Seniors malnutrition: a national crisis

This post is inspired by our experiences with Chefs For Seniors as well as an eye-opening article written by Bob Blancato (chair of the American Society on Aging) in the Huffington post earlier this year. 

Malnutrition can be defined as “insufficient food intake compared to nutrient requirements.”  Causes can include imbalanced diet, clinical conditions that impair the ability to absorb nutrients, or eating excessive foods that lack nutrient density. 

For most people, when they think of malnutrition they picture starving people in third world countries.  Therefore, it may surprise you to hear that more than 1/3 of older Americans admitted to a hospital are deemed malnourished.  While poverty and an inability to pay for balanced meals can account for a portion of those individuals (many communities have local subsidized meal delivery programs, i.e. Meals On Wheels), there are still millions of elderly people who can afford balanced meals yet are considered malnourished. 

Why is this the case?  According to Blancato, “taste disturbances, cognitive or physical limitations, depression, and bereavement may cause older adults to eat less.”  In our experience with Chefs For Seniors, the cause of malnutrition for many older adults is even simpler than that: nutritious meals are not easily accessible.  For many seniors going to the grocery store can be an ordeal, and once they’re at the store many gravitate towards the frozen section where meals are loaded with sodium/preservatives.  If they decide to go the alternative route and purchase fresh ingredients, it can be really tough purchasing food for just one or two people.  This is especially true if you were used to cooking for an entire family most of your life. 

Of course, there are many meal delivery and kit services (i.e. Blue Apron, Home Chef, etc.), but many seniors aren’t online and therefore are not aware of these services.  Plus, with the kits you still have to cook the meal.  Try preparing a meal with severe arthritis or while on oxygen, it’s not easy.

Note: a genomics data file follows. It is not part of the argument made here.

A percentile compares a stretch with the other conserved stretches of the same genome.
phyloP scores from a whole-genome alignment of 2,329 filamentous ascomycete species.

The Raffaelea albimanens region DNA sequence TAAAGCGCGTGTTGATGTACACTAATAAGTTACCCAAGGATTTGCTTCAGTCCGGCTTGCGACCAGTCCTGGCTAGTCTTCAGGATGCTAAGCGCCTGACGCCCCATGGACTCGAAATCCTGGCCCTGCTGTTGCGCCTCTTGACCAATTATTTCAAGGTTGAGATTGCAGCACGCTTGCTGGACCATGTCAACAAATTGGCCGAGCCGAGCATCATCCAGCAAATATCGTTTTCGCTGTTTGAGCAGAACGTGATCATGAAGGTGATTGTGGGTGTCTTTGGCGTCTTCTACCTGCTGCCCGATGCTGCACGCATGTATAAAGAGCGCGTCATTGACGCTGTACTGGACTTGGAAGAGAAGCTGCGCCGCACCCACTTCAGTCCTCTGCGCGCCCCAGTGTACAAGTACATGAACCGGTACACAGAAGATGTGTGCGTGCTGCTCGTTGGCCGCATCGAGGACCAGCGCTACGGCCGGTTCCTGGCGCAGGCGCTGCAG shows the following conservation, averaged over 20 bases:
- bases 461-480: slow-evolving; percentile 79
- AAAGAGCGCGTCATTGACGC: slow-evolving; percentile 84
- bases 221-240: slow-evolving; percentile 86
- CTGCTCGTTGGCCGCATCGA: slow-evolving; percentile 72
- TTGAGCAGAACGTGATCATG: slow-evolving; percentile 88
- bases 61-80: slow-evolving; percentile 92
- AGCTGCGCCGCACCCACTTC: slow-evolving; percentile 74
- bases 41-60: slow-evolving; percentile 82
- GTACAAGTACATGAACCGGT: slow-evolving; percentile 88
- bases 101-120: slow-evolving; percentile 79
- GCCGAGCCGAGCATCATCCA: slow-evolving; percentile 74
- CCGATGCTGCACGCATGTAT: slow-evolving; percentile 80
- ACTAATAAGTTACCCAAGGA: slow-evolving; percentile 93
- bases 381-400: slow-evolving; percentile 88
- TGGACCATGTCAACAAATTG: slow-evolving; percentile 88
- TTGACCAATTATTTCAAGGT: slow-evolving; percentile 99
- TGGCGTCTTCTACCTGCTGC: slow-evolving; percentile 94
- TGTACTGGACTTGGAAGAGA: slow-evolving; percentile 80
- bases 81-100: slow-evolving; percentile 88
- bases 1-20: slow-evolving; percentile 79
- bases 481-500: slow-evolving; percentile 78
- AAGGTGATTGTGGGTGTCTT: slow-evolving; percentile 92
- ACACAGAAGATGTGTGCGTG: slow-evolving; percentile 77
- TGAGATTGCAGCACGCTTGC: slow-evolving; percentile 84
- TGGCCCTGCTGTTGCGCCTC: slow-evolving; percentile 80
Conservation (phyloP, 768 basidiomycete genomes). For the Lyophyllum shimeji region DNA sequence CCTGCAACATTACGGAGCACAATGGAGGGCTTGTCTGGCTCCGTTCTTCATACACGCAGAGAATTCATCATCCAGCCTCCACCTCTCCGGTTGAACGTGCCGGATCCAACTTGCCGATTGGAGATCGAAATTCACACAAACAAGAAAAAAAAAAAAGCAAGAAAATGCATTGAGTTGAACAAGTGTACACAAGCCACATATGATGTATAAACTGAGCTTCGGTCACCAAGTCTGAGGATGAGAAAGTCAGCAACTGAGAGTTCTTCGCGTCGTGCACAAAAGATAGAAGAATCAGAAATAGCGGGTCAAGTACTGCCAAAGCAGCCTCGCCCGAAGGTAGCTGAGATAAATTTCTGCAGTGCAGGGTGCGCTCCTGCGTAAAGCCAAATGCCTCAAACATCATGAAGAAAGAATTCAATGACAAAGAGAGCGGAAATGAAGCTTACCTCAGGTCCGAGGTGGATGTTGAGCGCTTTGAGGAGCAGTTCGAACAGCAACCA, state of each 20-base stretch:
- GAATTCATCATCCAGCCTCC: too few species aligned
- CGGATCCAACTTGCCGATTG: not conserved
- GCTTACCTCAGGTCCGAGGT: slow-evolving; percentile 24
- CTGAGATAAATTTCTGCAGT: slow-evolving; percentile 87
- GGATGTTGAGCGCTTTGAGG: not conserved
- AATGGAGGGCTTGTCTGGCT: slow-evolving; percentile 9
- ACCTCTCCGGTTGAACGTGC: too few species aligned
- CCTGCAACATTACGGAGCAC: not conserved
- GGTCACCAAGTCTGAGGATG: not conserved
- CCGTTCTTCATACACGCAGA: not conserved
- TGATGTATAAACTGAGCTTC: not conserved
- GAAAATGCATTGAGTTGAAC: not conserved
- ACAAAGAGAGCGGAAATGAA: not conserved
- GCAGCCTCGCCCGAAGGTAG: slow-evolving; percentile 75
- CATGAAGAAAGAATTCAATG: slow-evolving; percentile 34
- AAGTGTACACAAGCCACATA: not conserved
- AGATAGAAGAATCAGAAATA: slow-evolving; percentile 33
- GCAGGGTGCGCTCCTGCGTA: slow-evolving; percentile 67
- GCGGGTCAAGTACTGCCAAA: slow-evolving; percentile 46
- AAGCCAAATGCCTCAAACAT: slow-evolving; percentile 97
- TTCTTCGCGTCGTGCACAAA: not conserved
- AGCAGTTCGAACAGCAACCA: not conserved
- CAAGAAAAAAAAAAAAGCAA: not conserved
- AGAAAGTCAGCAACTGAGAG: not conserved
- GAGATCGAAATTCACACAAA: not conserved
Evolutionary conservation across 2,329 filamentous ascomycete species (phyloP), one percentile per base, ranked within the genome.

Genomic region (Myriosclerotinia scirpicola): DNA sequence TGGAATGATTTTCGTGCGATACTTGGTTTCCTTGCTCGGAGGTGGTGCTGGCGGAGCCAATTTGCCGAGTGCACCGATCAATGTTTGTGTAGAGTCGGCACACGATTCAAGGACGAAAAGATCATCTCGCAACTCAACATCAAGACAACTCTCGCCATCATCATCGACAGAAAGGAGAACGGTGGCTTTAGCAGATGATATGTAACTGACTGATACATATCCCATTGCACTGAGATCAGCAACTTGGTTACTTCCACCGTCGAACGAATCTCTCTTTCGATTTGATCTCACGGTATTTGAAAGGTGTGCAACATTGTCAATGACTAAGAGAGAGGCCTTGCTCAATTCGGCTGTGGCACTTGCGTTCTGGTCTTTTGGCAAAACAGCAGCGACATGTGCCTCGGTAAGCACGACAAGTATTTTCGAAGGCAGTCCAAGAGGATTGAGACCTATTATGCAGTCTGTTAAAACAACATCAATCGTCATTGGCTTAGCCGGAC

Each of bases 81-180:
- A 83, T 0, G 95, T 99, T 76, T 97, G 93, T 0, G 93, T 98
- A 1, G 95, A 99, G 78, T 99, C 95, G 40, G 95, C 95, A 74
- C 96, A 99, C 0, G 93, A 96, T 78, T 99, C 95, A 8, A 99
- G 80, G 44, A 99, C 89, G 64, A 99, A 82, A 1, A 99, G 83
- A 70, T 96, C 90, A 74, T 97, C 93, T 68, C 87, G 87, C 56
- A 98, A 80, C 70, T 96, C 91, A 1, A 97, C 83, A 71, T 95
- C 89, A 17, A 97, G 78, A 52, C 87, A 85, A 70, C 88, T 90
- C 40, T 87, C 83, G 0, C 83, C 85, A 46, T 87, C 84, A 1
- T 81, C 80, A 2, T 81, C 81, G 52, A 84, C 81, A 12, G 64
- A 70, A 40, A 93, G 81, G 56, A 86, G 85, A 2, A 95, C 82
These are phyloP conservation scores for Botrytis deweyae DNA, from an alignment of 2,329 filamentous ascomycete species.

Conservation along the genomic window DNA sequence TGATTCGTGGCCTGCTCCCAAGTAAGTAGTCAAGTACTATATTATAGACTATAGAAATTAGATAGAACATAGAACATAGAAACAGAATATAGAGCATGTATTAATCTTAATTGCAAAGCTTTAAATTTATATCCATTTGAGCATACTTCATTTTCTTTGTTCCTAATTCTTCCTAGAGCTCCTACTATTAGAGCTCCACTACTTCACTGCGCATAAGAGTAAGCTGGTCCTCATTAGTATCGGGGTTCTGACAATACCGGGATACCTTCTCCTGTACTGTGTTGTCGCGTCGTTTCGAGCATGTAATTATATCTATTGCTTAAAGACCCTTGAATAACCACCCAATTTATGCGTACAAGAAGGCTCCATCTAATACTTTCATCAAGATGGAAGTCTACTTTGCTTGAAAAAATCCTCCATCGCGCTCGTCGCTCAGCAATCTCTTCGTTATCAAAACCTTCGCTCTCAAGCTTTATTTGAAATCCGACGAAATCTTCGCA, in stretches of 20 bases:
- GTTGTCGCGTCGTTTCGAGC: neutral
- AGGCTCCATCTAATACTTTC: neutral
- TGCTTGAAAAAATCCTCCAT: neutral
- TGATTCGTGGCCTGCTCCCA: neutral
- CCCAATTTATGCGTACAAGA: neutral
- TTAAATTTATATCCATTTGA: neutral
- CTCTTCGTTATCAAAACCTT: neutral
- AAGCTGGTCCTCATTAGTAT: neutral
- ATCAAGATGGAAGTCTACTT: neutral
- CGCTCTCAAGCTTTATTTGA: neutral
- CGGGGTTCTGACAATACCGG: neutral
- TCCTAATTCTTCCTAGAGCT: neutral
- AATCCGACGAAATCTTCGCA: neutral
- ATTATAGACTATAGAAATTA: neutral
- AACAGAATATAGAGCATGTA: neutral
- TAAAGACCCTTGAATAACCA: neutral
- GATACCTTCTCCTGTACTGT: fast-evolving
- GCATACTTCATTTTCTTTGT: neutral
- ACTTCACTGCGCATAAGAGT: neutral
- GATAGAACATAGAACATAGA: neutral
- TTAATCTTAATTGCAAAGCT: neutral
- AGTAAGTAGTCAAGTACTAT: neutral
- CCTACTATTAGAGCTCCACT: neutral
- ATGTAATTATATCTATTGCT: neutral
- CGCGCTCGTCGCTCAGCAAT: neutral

While our perspective on senior malnutrition at Chefs For Seniors is admittedly micro, the macro-level impacts on our healthcare system/economy are staggering.  Malnutrition cost the US $157 billion last year, and research shows that healthcare costs can triple for patients deemed to have poor nutrient status. 

So what can we do about this issue?  Here are a few ideas:

  1. (Warning: shameless plug!) Health insurance companies should subsidize local innovations that help address senior malnutrition.  They don’t even necessarily have to provide insurance coverage; they could just include these programs as part of their wellness incentives package.  This could bring down the cost of quality meal delivery/food prep services, making them more accessible to lower income brackets.
  2. Local senior centers should provide more benefits outreach and enrollment assistance for food stamps programs.  3/5 seniors who qualify for the program aren’t enrolled. 
  3. On a grassroots level, simply sharing a healthy meal with an elderly friend, family member, or neighbor can go a long way.  Eating alone every day can be a disheartening experience, and spending time with someone over a meal can dramatically improve the eating experience. 

As Bob Blancato said, “senior malnutrition affects all of us personally or through higher healthcare costs.”  It’s time for us to be more aware of this issue, and do what we can to help solve it.